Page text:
Measuring power distribution system resistance variations for application to design for manufacturability and Physical Unclonable Functions. Ryan L Helinski

ISBN: 9780549892427

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NOOKstudy eTextbook

75 pages


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Measuring power distribution system resistance variations for application to design for manufacturability and Physical Unclonable Functions.  by  Ryan L Helinski

Measuring power distribution system resistance variations for application to design for manufacturability and Physical Unclonable Functions. by Ryan L Helinski
| NOOKstudy eTextbook | PDF, EPUB, FB2, DjVu, talking book, mp3, RTF | 75 pages | ISBN: 9780549892427 | 4.37 Mb

Metal resistance variations in back-end-of-line processes can be significant, particularly during process bring-up. In this thesis, I propose a simple method to measure resistance variations in the Power Distribution System (PDS) of an IC, andMoreMetal resistance variations in back-end-of-line processes can be significant, particularly during process bring-up. In this thesis, I propose a simple method to measure resistance variations in the Power Distribution System (PDS) of an IC, and describe how these measurements can be applied to a Physical Unclonable Function (PUF).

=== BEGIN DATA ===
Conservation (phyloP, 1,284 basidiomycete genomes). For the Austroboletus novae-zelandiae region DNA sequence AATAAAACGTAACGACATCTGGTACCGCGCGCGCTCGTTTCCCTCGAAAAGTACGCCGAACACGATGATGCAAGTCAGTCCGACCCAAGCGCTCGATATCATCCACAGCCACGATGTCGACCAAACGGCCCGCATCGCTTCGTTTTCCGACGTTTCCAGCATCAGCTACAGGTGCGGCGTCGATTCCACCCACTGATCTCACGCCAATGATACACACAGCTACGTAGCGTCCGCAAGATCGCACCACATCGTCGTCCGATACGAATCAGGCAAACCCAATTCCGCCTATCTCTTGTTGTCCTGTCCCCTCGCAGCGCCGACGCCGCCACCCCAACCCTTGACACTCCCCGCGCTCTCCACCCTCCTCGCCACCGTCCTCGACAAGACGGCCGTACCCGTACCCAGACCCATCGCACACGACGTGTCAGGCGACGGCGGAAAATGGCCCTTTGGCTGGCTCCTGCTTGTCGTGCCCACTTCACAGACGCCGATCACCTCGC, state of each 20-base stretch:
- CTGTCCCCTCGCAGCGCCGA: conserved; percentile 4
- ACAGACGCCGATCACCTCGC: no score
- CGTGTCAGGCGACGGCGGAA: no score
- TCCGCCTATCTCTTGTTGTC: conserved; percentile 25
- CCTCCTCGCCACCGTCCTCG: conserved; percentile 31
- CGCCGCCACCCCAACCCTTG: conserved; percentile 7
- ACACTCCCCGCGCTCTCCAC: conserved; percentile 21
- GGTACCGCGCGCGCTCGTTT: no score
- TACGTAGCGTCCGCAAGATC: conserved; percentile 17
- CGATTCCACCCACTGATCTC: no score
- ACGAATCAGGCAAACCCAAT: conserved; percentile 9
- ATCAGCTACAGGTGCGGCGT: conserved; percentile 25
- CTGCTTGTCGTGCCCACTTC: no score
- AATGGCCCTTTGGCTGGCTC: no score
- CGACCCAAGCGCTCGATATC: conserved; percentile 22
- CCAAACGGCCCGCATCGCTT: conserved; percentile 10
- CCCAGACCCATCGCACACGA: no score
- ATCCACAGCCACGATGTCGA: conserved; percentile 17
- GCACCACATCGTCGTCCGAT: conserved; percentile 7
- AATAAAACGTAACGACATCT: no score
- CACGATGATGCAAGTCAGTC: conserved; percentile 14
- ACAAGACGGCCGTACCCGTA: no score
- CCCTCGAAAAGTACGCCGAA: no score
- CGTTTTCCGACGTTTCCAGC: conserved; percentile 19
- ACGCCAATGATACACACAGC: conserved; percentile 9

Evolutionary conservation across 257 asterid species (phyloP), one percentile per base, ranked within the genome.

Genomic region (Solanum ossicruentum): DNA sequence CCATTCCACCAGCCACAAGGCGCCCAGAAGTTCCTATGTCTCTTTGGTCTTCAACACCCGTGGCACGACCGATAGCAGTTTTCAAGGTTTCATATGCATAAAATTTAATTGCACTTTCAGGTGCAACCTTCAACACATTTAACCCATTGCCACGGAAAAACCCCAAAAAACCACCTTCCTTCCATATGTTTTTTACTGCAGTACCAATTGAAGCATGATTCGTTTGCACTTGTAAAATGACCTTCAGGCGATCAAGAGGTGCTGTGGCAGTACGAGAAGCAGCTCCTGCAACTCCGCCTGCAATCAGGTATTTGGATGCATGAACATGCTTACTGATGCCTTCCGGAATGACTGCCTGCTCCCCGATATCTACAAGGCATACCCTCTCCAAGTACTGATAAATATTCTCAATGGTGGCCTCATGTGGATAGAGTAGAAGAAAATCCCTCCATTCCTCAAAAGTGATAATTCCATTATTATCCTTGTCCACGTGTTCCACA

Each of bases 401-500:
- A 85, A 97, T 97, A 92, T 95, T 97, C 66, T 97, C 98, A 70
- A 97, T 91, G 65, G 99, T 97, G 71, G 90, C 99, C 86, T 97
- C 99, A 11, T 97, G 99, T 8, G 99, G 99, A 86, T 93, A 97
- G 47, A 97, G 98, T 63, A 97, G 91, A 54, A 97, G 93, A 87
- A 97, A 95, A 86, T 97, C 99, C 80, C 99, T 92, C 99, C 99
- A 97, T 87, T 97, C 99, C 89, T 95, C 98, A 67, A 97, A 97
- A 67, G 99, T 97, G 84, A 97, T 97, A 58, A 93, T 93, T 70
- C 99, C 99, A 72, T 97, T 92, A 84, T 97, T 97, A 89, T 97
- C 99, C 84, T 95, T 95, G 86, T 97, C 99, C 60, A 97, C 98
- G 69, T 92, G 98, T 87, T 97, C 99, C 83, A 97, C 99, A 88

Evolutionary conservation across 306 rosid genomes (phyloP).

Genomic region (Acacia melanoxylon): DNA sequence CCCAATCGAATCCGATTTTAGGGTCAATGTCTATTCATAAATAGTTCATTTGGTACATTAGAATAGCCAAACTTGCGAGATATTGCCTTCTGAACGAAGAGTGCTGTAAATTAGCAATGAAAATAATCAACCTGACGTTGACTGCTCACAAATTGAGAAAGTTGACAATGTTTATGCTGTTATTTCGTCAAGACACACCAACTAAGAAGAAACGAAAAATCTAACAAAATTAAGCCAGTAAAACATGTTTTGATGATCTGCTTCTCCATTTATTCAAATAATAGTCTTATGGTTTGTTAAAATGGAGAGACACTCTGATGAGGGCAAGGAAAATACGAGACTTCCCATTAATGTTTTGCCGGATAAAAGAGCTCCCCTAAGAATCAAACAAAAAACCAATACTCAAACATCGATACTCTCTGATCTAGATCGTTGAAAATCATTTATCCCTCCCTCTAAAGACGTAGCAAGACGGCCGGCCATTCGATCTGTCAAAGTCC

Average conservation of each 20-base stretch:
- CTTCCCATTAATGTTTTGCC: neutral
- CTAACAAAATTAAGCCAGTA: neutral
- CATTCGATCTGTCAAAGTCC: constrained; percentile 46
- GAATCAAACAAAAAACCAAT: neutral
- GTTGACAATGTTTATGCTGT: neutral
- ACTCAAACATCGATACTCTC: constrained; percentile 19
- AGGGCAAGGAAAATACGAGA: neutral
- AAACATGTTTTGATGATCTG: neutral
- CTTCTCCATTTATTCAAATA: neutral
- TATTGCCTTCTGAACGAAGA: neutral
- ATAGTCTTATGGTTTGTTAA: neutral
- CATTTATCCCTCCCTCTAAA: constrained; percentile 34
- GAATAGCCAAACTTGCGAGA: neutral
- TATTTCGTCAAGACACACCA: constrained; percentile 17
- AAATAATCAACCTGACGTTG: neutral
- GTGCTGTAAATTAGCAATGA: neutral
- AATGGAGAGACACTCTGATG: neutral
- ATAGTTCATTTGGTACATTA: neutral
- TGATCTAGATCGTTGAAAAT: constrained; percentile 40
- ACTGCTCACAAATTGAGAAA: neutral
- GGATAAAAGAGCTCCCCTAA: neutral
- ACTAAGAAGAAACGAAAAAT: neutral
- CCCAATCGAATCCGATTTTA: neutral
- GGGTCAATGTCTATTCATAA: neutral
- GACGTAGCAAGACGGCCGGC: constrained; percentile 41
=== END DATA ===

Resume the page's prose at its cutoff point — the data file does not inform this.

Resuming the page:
Our technique exploits the PDS, which is an existing distributed resource in all ICs, and provides a means of characterizing metal resistance in the context of an actual circuit design. By applying a sequence of tests using small on-chip support circuits attached to the PDS, the resistance of components of the PDS can be obtained from the solution to a set of simultaneous equations.

The results from hardware experiments involving two sets of test chips fabricated in an IBM 65nm technology show significant changes in the resistance variation of some components of the PDS as the process evolved.-This process variation data can be applied to hardware security by forming a PUF from the various resistance components of the PDS.We demonstrate that this PUF signature can then be used to uniquely identify each IC, even in the more evolved set of test chips.

Based on a population of 24 ICs, we have determined that the PUF is capable of distinguishing all but 47 out of 10,000 ICs. The signature may require only 46 bytes per IC.



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